The villain peeling off fake fingerprints may seem like something out of a farfetched crime drama but it’s already happening. In India, thieves have got past the groundbreaking biometric payment platform Aadhar Enabled Payment System (AePS), which was supposed to simplify social security benefits, by wearing silicon fingerprints.
What are the 5 main types of biometric authentication?
This biometric authentication method uses facial recognition algorithms to compare two sets of facial images and confirm identity. It compares certain features of the face, such as the eyes and nose, to determine if the two images match.
Popularised by Apple’s Face ID, facial recognition often works by using infrared light to scan your face and pinpoint thousands of dots to authenticate your identity, often used for digital wallet payments via Samsung Pay or Apple Pay. This technology is rapidly becoming mainstream, with industry data suggesting it will be implemented in over 800 million devices by as soon as next year.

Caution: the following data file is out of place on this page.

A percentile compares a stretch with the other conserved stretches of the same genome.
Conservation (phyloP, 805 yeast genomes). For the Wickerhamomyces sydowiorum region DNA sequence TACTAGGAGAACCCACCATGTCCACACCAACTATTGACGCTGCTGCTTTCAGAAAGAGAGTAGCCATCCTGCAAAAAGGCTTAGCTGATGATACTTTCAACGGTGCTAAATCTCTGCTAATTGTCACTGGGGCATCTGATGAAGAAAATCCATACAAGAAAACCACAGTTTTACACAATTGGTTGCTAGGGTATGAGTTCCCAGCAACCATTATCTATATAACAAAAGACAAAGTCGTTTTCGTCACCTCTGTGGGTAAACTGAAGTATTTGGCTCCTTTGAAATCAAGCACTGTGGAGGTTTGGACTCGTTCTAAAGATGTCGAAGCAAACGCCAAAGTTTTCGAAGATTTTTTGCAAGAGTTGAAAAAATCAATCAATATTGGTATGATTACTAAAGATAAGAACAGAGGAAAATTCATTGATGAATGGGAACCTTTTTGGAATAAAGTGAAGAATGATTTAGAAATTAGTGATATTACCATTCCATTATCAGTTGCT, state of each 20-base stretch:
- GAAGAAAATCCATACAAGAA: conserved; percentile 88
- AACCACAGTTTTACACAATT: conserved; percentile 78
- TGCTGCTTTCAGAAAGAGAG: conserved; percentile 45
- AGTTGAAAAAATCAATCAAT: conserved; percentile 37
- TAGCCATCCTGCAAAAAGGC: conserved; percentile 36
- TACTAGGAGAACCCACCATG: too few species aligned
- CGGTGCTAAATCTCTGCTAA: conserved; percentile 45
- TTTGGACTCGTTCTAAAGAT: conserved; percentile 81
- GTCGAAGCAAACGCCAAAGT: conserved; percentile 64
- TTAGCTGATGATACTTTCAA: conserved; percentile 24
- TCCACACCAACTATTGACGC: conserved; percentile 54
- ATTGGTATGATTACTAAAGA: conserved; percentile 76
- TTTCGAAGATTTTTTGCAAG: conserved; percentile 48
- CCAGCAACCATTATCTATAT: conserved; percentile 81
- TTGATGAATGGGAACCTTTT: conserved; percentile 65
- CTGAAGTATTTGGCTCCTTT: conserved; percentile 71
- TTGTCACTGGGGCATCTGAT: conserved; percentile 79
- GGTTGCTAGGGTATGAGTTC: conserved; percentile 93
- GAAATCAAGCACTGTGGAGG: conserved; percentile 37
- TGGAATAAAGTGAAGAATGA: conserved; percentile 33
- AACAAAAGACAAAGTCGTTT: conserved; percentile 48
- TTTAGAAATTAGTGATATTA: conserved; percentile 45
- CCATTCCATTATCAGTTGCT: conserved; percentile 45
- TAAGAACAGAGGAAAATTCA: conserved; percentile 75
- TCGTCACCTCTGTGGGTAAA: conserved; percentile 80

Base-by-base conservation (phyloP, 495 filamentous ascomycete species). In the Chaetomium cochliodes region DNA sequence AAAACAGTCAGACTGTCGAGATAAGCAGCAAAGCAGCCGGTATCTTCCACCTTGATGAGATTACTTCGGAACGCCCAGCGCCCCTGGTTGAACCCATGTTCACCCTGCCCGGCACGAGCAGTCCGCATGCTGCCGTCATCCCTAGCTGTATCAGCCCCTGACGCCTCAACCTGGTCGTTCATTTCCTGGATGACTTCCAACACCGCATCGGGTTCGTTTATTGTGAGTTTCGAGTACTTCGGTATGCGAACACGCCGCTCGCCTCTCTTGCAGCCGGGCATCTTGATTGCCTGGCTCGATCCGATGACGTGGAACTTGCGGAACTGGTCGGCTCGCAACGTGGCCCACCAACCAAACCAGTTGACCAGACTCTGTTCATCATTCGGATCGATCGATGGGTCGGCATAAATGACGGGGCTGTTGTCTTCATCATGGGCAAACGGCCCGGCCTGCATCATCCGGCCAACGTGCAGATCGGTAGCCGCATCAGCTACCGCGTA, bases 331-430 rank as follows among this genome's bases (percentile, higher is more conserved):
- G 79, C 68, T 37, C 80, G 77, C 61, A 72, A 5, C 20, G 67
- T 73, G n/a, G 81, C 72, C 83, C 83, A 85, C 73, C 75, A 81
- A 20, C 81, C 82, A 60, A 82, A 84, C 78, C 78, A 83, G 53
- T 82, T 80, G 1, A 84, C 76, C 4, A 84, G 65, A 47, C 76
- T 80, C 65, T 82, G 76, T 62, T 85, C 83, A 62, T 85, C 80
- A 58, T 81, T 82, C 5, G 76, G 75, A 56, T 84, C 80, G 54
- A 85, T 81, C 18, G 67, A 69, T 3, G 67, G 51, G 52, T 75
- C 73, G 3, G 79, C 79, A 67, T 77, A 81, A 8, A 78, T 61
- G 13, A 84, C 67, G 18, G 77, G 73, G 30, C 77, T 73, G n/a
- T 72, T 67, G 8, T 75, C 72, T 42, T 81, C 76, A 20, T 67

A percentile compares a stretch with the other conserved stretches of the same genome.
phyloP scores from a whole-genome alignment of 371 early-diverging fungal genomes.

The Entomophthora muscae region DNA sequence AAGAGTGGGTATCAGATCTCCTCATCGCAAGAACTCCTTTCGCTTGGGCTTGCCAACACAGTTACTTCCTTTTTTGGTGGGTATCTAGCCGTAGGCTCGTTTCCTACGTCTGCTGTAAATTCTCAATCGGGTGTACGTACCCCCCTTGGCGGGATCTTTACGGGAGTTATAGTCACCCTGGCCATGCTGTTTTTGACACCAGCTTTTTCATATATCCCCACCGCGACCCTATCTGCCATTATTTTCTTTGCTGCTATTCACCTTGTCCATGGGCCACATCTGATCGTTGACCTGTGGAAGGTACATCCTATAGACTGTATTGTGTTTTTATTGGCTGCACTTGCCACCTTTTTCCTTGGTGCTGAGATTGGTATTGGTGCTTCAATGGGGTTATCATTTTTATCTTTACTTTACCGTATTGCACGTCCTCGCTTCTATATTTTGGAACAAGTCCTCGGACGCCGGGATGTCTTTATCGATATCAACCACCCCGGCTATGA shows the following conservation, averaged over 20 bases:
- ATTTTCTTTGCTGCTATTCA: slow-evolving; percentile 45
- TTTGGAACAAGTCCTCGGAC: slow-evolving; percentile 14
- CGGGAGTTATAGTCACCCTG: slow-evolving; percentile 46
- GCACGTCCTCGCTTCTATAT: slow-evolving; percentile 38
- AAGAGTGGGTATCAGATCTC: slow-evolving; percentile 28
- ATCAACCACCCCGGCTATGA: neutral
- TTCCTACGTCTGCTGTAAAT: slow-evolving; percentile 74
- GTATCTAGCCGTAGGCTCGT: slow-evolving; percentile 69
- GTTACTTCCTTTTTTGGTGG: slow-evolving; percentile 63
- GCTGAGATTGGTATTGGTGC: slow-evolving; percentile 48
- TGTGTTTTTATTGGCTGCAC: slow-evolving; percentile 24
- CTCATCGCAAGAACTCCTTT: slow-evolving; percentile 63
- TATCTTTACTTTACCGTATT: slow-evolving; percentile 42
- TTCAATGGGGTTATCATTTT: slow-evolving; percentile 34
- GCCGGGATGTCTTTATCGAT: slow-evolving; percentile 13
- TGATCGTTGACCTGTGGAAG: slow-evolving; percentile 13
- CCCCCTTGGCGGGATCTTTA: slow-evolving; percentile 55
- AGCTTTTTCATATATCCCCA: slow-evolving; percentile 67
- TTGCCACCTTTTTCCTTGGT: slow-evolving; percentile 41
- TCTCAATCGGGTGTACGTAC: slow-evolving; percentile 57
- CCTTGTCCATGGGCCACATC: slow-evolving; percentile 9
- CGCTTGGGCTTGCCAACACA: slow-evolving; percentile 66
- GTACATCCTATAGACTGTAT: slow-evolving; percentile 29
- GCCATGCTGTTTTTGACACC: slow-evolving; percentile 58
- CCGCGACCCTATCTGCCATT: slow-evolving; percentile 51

While using fingerprints to identify individuals has been prevalent for decades, it didn’t become easily accessible to consumers until 2013, when Apple released its iPhone 5S. Fingerprint sensors on mobile devices can use optical scanners, or be placed directly into the display, sometimes using an ultrasound scanner.
Iris or retina recognition
Iris or retinal scanners capture the unique patterns in your eyes and compare them to a pre-existing template to authenticate your identity.
Voice recognition evaluates your unique voice patterns, including your accent and how fast you talk. It can also identify whether you sound unwell or have a sore throat, helping your business authenticate the actual speaker.